Beijing: The Timeless City Beijing lies on the northwest tip of the North China (Huabei) Plain, around 150 kilometers northwest from the Bohai Sea and the port of Tianjin’s. Even though Beijing itself is billiard table flat, to the north and west of the city are mountains which shield Beijing and northern China's agricultural heartland from the advancing desert steppes. The historical heart of Beijing lies in the Dongcheng District, which is home to Tian'anmen Square and many other historical sights. The Dongcheng District also offers a good selection of places to stay in Beijing as well as good access to the city's public transport system. Beijing experiences a wide range in temperatures through the course of the year, with crisp, frozen mornings in mid-winter (January) and sultry summer days in midsummer (July), when temperatures often exceed 30°C (87 °F). Most visitors will find that Beijing is at its best in late spring and autumn when temperatures are more comfortable.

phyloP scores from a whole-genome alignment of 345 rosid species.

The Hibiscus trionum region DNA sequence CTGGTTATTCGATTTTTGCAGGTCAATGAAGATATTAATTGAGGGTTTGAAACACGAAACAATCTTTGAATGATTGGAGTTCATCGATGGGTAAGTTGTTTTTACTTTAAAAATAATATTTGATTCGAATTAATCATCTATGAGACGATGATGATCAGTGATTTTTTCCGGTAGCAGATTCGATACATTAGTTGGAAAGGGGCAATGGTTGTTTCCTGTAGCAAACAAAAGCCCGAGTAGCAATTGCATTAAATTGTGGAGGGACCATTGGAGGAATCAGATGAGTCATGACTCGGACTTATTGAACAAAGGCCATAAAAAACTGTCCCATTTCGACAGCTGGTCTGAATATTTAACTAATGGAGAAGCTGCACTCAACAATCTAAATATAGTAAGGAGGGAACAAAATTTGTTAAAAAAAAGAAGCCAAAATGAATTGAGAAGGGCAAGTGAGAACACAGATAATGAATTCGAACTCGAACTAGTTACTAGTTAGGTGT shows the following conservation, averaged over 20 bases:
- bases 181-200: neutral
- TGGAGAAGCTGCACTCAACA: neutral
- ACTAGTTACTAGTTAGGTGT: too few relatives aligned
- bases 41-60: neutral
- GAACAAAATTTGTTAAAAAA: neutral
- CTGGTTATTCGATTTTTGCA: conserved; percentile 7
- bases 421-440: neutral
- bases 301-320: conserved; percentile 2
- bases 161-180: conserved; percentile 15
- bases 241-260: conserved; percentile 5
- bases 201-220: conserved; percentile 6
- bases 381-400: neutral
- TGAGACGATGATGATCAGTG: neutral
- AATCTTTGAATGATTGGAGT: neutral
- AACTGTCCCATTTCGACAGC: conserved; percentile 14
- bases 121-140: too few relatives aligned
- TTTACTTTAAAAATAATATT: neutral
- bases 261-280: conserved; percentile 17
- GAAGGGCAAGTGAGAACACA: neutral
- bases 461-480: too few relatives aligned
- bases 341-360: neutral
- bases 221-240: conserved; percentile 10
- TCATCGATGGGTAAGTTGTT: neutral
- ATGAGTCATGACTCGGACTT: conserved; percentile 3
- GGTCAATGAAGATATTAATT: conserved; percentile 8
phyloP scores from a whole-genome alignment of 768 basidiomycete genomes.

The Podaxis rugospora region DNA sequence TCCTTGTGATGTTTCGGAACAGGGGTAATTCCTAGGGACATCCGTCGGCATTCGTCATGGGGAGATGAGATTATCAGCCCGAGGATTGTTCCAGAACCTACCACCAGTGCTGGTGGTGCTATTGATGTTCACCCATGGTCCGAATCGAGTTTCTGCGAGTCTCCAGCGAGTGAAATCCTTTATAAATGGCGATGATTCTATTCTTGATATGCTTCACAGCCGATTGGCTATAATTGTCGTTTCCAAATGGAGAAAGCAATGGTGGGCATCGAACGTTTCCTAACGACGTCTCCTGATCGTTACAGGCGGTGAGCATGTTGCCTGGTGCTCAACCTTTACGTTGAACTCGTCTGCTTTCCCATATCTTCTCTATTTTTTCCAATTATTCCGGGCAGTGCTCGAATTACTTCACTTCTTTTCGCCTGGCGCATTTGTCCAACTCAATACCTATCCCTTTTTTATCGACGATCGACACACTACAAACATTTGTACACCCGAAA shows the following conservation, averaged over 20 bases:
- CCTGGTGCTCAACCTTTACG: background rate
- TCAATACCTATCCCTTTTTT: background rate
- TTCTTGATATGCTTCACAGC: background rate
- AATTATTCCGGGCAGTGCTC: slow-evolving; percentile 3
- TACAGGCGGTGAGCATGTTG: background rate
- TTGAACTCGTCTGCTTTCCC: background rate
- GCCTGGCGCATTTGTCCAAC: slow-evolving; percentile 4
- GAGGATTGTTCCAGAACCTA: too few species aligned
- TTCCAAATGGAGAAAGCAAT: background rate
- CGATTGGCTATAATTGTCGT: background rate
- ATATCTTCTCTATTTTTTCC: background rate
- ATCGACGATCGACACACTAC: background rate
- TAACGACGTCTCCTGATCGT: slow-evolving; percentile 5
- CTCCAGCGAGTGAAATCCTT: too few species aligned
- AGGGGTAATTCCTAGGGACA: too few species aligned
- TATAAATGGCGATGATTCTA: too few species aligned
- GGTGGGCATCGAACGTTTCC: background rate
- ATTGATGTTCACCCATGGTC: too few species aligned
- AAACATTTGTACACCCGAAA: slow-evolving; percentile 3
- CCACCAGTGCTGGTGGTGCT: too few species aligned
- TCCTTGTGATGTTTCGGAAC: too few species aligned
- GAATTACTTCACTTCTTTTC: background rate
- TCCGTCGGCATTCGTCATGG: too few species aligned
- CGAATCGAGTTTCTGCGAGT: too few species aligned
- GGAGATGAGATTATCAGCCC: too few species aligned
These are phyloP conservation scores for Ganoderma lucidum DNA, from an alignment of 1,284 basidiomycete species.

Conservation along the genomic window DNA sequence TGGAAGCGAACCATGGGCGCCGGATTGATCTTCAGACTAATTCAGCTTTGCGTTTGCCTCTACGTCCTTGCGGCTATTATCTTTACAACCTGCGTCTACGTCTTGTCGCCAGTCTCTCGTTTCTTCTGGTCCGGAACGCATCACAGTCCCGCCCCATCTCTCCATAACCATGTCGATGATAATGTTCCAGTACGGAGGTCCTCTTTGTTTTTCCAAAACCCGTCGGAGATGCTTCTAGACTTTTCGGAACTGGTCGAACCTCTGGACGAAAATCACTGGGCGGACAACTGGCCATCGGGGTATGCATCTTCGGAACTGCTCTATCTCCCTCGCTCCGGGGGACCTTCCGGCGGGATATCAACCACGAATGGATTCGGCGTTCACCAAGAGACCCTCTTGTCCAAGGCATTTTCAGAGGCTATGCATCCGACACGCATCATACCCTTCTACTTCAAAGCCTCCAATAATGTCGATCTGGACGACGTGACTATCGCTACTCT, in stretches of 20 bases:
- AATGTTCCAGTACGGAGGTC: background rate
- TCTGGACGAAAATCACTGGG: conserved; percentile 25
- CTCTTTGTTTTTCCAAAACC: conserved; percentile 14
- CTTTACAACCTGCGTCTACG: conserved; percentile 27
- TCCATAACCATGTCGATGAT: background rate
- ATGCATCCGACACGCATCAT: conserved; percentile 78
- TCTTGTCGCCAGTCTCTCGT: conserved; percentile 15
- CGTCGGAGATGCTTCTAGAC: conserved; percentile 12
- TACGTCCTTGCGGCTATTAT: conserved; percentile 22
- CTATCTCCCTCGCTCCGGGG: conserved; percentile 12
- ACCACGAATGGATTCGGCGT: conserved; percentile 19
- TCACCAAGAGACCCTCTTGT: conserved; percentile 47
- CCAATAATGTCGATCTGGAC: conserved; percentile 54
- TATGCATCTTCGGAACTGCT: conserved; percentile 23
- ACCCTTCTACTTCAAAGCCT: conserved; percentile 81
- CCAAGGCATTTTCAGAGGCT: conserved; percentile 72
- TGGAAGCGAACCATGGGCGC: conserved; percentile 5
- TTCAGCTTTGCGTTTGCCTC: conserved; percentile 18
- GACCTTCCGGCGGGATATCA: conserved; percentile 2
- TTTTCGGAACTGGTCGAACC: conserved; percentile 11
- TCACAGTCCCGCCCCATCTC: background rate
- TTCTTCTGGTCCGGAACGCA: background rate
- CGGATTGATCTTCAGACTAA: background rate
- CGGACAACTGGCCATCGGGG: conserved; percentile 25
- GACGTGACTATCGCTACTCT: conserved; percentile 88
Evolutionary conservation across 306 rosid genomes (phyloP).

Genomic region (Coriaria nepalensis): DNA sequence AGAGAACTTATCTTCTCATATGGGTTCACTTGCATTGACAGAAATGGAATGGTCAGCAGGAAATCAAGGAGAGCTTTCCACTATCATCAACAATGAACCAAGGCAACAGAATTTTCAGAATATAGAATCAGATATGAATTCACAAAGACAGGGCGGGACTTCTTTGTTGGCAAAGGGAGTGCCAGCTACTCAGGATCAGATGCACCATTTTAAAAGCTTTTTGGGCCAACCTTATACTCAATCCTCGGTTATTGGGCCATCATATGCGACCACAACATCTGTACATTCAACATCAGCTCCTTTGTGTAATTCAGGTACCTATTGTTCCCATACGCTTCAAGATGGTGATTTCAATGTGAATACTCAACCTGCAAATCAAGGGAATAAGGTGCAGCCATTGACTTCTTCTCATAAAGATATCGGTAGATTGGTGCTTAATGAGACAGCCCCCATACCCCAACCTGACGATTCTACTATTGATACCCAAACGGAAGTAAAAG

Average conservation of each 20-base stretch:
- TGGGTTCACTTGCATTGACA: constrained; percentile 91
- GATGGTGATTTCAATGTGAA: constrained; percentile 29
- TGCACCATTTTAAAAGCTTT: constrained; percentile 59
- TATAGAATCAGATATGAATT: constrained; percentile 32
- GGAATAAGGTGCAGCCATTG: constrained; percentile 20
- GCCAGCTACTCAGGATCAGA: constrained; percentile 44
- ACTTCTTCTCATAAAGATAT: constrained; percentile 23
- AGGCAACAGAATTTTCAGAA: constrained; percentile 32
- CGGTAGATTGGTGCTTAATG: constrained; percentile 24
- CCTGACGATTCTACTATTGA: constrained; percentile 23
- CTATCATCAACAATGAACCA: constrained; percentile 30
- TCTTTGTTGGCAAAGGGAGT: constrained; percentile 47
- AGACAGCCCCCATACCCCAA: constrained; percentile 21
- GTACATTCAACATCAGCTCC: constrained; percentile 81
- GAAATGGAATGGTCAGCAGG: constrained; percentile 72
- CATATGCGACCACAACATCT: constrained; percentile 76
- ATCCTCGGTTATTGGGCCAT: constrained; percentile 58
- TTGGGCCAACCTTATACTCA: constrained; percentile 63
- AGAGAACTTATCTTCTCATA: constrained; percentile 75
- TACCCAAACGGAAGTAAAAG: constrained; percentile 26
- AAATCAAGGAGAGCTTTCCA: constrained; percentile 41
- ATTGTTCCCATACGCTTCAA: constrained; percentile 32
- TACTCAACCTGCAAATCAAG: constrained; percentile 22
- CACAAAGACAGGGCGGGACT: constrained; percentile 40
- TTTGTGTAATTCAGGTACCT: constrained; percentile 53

Flights to Beijing arrive at the Beijing Capital International Airport (PEK) and there are a number of transport options to get to accommodations in the city. Most visitors take taxicabs to get downtown, and this is probably the most convenient way if carrying heavy baggage. The Airport Express train transfers passengers to the city's subway system where passengers can make connections to most parts of the city. The cheapest option to Beijing from the airport is to take the Airport Shuttle, which services a number of destinations throughout the city. Visitors to Beijing can easily be overwhelmed by the vast scale of the city and the number of places that simply must be visited. The most popular tourist destinations in Beijing are the Forbidden City and the The Temple of Heaven. Modern architectural marvels also abound in Beijing, although visitors are more likely to pass through them on their way to the more ancient sites.